Changes planned at N&N to cope with increase in emergency admissions

The A&E department at the Norfolk and Norwich University Hospital. Kirsty Rowden, A&E matron. Pictur

The A&E department at the Norfolk and Norwich University Hospital. Kirsty Rowden, A&E matron. Picture: Denise Bradley - Credit: Archant 2013

It is just after lunch on a Thursday and the Accident and Emergency department is a hive of activity with nurses, doctors, healthcare assistants and paramedics busy tending to patients.

The A&E department at the Norfolk and Norwich University Hospital. Clinical director of the A&E, Vic

The A&E department at the Norfolk and Norwich University Hospital. Clinical director of the A&E, Victor Inyang. Picture: Denise Bradley - Credit: Archant 2013

Every trolley bay is full, an overflow area in a corridor is being used, and a few ambulances are beginning to queue up outside the Norfolk and Norwich University Hospital. And this is supposed to be a quieter day at A&E in Norfolk's main hospital.

'Quiet days were a long time ago,' said Victor Inyang, emergency clinical director.

The hospital has come under increasing pressure in recent months to meet a big surge in demand, which has led to incidents of several ambulances being queued up outside the front doors with patients waiting to be seen by staff.

The problem came to a head on Easter Monday when a makeshift tent was erected by the ambulance service to potentially treat patients after up to 15 ambulances were waiting for up to three hours.

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New figures show that the N&N is experiencing a year-on-year increase in A&E admissions after seeing 90,700 patients last year, compared to 58,107 emergency and minor injury cases in 2002.

Dr Inyang added that the hospital was also spending a longer time treating more complex cases as Norfolk's population gets older.

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'Ten years ago there was a 70/30 split with the majority of patients being walk-in and 30pc were ambulance service patients. Now we have an almost 50/50 split. The numbers have gone up and the split between minor illnesses and serious illnesses has changed and we are getting sicker patients. GPs have their own pressures and stresses and we have our own pressures and stresses. We are trying to find a solution and I do not think we have done that well in the past,' he said.

The A&E department has 15 trolley bays for emergency admissions and around 14 nurses on duty at any one time, working alongside healthcare assistants, consultants and junior doctors.

Staff work 12 or 10 hour shifts, which start at different times to meet the predicted peaks and troughs in demand.

Kirsty Rowden, A&E matron, said the hospital used a computer system that looked at the number of admissions over the last five years and predicts how many patients will be coming through their doors on a daily basis.

'If you look at the data, most days are very similar. It goes up at 10am and peaks at 2pm and goes up again from 4pm to 5pm and from 11pm it goes down.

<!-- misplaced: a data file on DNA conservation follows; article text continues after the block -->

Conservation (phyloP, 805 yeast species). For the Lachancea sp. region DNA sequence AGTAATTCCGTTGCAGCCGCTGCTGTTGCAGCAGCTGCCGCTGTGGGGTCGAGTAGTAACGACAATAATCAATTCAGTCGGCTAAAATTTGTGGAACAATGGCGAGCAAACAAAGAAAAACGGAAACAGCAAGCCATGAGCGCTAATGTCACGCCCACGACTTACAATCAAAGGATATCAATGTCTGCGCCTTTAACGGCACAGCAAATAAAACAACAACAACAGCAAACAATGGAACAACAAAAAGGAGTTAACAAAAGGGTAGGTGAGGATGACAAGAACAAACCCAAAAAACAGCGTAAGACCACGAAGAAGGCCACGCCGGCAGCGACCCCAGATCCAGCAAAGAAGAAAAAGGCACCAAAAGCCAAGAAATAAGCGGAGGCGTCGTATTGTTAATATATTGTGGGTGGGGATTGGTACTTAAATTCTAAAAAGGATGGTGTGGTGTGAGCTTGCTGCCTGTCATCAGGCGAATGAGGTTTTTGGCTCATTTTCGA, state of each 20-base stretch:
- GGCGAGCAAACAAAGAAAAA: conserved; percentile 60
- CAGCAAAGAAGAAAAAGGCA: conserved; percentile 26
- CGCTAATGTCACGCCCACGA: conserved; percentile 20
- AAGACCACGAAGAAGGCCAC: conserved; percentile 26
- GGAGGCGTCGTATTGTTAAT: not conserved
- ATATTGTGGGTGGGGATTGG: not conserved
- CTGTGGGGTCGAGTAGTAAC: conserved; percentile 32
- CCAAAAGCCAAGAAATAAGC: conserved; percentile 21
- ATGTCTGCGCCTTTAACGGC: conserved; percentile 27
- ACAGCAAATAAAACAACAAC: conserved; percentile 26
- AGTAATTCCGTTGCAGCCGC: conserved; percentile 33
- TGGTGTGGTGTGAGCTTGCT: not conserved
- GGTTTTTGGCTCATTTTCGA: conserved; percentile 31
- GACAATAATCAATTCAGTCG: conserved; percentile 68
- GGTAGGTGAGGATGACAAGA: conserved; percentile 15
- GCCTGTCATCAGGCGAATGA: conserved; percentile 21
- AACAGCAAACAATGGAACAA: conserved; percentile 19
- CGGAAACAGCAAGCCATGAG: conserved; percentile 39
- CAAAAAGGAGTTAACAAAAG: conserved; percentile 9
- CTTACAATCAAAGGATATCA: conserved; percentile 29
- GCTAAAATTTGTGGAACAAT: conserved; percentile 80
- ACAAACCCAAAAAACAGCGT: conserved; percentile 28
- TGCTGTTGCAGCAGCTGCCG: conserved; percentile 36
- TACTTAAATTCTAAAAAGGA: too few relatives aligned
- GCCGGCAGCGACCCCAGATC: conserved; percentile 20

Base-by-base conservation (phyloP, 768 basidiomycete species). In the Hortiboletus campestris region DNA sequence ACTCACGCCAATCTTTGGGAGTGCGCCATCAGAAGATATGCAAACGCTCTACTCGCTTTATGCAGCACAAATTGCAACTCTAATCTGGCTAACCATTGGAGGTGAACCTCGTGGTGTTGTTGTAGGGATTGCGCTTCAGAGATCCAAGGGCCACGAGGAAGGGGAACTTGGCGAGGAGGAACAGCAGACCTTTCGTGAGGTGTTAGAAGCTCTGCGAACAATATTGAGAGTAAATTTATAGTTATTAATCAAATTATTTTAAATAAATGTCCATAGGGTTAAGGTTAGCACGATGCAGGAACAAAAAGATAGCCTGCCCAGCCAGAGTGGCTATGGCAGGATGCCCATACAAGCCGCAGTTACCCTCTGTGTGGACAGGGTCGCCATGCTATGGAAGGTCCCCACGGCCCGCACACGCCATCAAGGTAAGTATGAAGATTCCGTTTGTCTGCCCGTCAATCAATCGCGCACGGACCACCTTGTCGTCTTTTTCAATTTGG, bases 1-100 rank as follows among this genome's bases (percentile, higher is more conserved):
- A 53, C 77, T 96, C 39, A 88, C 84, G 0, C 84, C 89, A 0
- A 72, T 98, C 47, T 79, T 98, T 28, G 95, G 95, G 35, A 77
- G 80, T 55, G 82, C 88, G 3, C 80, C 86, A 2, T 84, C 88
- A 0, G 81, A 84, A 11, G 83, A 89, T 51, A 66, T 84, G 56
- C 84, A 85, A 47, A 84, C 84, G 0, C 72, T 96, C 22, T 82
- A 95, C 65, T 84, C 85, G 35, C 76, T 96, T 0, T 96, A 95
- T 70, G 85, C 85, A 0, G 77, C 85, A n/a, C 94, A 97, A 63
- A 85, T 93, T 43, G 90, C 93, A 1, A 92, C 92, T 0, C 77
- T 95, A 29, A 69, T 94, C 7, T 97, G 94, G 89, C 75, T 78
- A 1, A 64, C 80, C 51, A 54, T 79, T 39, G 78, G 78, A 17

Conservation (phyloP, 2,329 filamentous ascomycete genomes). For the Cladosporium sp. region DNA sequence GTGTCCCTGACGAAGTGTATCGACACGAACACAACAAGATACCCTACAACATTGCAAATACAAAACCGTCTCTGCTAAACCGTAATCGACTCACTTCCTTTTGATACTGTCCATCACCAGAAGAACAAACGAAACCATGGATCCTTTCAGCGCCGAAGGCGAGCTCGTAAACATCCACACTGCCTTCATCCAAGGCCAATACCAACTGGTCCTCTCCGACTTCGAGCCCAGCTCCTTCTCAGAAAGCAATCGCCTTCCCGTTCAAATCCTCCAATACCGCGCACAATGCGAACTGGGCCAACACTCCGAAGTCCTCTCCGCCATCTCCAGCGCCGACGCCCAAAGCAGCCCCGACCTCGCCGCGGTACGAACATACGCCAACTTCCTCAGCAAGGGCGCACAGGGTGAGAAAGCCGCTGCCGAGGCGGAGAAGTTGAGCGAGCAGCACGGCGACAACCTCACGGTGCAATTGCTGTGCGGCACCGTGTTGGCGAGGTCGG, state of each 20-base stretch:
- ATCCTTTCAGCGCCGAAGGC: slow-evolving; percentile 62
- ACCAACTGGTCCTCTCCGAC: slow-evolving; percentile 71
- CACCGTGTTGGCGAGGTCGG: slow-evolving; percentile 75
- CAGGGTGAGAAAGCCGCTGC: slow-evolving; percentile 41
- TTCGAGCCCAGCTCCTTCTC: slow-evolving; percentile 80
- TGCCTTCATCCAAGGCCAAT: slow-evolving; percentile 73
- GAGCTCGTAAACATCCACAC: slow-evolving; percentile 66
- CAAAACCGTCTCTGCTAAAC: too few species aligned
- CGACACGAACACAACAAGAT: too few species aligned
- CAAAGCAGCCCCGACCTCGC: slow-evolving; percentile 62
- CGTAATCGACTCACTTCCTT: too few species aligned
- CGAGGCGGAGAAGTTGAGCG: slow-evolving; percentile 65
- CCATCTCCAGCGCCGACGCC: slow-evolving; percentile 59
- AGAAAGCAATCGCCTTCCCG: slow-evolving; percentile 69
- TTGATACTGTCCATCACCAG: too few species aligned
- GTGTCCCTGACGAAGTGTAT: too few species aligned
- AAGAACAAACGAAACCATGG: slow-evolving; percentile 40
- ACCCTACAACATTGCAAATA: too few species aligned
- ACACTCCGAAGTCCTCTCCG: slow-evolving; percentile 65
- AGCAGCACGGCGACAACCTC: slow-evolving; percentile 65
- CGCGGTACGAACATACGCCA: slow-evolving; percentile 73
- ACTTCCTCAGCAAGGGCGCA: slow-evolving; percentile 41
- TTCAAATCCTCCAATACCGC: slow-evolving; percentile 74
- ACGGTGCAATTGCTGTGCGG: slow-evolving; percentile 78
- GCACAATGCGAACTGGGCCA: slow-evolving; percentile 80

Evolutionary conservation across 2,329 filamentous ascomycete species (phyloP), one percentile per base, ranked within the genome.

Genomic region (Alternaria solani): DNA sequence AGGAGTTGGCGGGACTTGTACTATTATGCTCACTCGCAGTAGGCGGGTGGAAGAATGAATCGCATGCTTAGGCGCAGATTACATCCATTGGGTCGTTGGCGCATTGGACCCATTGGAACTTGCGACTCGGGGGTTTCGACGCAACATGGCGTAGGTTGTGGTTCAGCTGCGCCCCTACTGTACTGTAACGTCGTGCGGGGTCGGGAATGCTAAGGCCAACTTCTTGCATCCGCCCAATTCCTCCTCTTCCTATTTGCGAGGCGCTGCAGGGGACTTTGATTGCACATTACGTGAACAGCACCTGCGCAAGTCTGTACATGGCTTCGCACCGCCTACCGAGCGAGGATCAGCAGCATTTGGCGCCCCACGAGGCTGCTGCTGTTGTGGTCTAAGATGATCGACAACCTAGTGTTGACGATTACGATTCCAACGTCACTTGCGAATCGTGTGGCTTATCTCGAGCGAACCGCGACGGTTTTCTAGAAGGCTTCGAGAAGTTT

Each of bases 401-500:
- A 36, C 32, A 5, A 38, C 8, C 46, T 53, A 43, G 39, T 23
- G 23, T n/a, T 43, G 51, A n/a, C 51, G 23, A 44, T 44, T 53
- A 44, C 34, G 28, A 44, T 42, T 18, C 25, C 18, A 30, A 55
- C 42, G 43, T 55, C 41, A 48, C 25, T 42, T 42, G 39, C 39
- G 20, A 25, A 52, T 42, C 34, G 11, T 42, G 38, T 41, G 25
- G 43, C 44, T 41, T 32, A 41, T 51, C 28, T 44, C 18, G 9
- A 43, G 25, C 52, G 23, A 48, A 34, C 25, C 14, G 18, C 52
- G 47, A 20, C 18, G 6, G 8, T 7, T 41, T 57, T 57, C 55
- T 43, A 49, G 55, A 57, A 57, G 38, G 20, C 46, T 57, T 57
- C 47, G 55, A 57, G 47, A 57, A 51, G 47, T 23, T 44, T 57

'Mondays and Fridays are always much busier days and Sundays are the busiest days of the week. The number of sports injuries at a weekend pushes things up,' she said.

The hospital hit its target last year, which requires 95pc of patients attending an A&E department to be seen, treated, admitted or discharged in under four hours.

However, the trust had fallen slightly short of that target in recent months following a very busy February and March, she said, where there was a 30pc increase in demand during the last bank holiday.

Mrs Rowden added that staff were looking forward to some positive changes at the hospital in the coming months.

'The whole system is under pressure and so many parts of the system are under pressure. There is a real push for everyone to work together. We struggle when 11 ambulances arrive at the same time and we may be able to see that six are on their way to us. However, private ambulances are not tracked on the system and we do not know when they are coming. We are not blaming people. It is hard to access a GP, but there are so many contributory factors for the pressure we are under and under Project Domino we are trying to work together. We are working together with the ambulance service, primary care, GPs and community health to provide the best possible service for patients.'

Last month, officials from the Clinical Commissioning Groups for Norwich, South Norfolk and North Norfolk pledged an extra £2.5m to the A&E department to be invested in the recruitment of 20 front-line doctors and nurses. The hospital has also trialled turning part of A&E into an Initial Assessment Unit – after visiting Nottingham University Hospital – that will allocate a senior nurse and healthcare assistant per patient to improve the handover and treatment of patients arriving by ambulance. The new model is set to be adopted when the NHS trust has boosted its staff numbers.

Bosses are also looking to remodel and refurbish the department to improve ambulance turnaround times and reduce waiting times. About 14pc of East of England Ambulance Service patients currently wait more than an hour outside A&E.

Dr Inyang added that the hospital was working closely with ambulance service, GPs, primary care providers and community health services to improve urgent care across central Norfolk as part of Project Domino, which was launched last year. He added that the trust was looking at different ways of working, including recruiting more staff specialising in the care of the elderly. 'We have some really fantastic staff who are very assertive and work very hard and all embrace change when they see the change benefits the patients.'

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